Know Your Flood Risk & Prepare

Know Your Flood Risk & Prepare

 

Know Your Flood Risk

 


Did you Know?

  • Flooding may occur from excessive rain or snowmelt, from waterways blocked with debris, stormwater overflows, or the failure of a water containment or control systems (levee or dam failure, sewer backups)
  • The speed and duration of flooding can vary significantly
    • Kentucky experiences many types of flooding – flash floods, stormwater, backwater, and riverine flooding
  • Flooding may cause fatalities or injuries, disrupt or destroy infrastructure (roads, bridges, culverts, water, wastewater, gas, electric), disrupt drinking water supplies, and cause erosion and landslides
  • Due to its varied topography and nearly 90,000 miles of rivers and streams, flooding is Kentucky’s most costly natural hazard
  • Be familiar with your communities’ flood damage prevention ordinance so you can work with local officials to rebuild safely
  • Read the Kentucky Dept. of Insurance Before and After the Storm

 


Know the Flood Risk

 


NWS River Predictions

NWS Advanced Hydrologic Prediction Service (AHPS) – select your local NWS office servicing your area (Paducah, Louisville, Jackson, or Wilmington, OH) to see the river predictions for that area.


 

KDOW Flood Risk Portal

Statewide floodplains in a single map that displays the same floodplain as the FEMA GeoPlatform Map.  Zone A BFEs available for 119 of 120 counties

  • 1% annual chance BFE determinations in the A Flood Zones with a simple click on the stream centerline
  • Hydrologic & Hydraulic reports and models for A zones available for download
  • FIS and Shapefiles available
  • Phase II and Beyond
  • Hydraulic models and BFE determination available statewide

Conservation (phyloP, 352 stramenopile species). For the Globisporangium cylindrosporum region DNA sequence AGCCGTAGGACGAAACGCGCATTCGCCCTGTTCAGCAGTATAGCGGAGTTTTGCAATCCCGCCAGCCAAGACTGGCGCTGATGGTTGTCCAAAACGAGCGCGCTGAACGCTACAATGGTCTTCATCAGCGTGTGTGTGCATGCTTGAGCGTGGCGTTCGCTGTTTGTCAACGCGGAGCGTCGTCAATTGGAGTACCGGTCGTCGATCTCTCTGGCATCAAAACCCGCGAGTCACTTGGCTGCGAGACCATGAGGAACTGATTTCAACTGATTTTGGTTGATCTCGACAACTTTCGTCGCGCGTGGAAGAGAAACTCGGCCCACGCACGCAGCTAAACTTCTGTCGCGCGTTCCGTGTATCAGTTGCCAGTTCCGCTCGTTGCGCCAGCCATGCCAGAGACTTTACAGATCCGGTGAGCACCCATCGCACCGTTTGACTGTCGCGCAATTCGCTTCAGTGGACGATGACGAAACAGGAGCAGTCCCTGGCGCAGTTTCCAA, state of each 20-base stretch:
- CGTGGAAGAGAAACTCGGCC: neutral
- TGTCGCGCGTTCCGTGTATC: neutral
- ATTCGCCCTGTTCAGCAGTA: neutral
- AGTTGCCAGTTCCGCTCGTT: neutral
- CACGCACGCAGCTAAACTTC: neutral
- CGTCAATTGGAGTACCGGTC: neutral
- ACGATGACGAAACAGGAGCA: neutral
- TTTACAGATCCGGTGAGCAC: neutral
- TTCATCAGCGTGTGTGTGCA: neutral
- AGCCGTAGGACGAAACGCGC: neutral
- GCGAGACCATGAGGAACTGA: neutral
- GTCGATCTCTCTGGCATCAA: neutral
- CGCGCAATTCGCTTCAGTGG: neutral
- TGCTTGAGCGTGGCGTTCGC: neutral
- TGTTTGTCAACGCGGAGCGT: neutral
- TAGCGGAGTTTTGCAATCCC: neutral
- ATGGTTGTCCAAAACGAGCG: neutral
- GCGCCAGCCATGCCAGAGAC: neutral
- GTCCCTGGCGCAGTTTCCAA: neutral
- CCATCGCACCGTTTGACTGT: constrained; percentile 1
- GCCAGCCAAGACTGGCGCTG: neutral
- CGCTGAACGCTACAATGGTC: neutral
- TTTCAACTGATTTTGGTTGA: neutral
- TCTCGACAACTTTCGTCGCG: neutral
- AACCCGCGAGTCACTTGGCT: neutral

• Dam safety information

Check your flood risk on the http://watermaps.ky.gov/RiskPortal/.

 


USGS Flood Inundation Mapping Program

The USGS Flood Inundation Mapping Program strives to help communities understand flood risks and make cost-effective mitigation decisions.  The USGS works with the National Weather Service, U.S. Army Corps of Engineers, and the Federal Emergency Management Agency to ensure the quality and consistency of flood inundation maps nationwide.

Inundation maps can be used for:

  • Preparedness – “What-if” scenarios
  • Timely Response – tied to real-time gage and forecast information
  • Recovery – damage assessment
  • Mitigation and Planning – flood risk analyses
  • Environmental and Ecological Assessments – wetlands identification, hazardous spill cleanup

http://water.usgs.gov/osw/flood_inundation/  Mobile Friendlyhttps://fim.wim.usgs.gov/fim/

 


General Protective Measures Mitigation

General Protective Measures Mitigation reduces or eliminates future losses, but you should also consider other measures to protect your family, your valuables, and your peace of mind.

  • Have a go-kit and make an emergency plan. Instructions and templates are available from Ready.gov. Familiarize yourself with local emergency and evacuation plans.
  • Consider purchasing a generator for your home that automatically turns on when the power goes out. If you install one, elevate it above the BFE.
  • Store important documents and sentimental items like photographs above the BFE (preferably on an upper floor). Make copies of your photos and store them in more than one location.

 


Before A Flood

  • Develop emergency plans and make an emergency kit
  • Develop evacuation plans with primary and alternate routes
  • Prepare with the Five Ps of Evacuation: People, Prescriptions, Papers, Personal Needs, Priceless Items
  • Document/photograph belongings, assets, and other important information (deeds, insurance, etc.)
  • Clear debris from gutters, downspouts, and drainage systems

 

During A Flood

  • Monitor and share flooding impacts to social media (Facebook and Twitter using the hashtag #kywx)
  • Evacuate if needed and heed advice of local and state emergency officials
  • Never drive through flooded roadways – “Turn Around Don’t Drown” – http://www.nws.noaa.gov/os/water/tadd/
  • Moving water has tremendous power.
    • Six inches of moving water could knock you off your feet, and a foot of water can sweep a vehicle—even a large SUV—off of the road.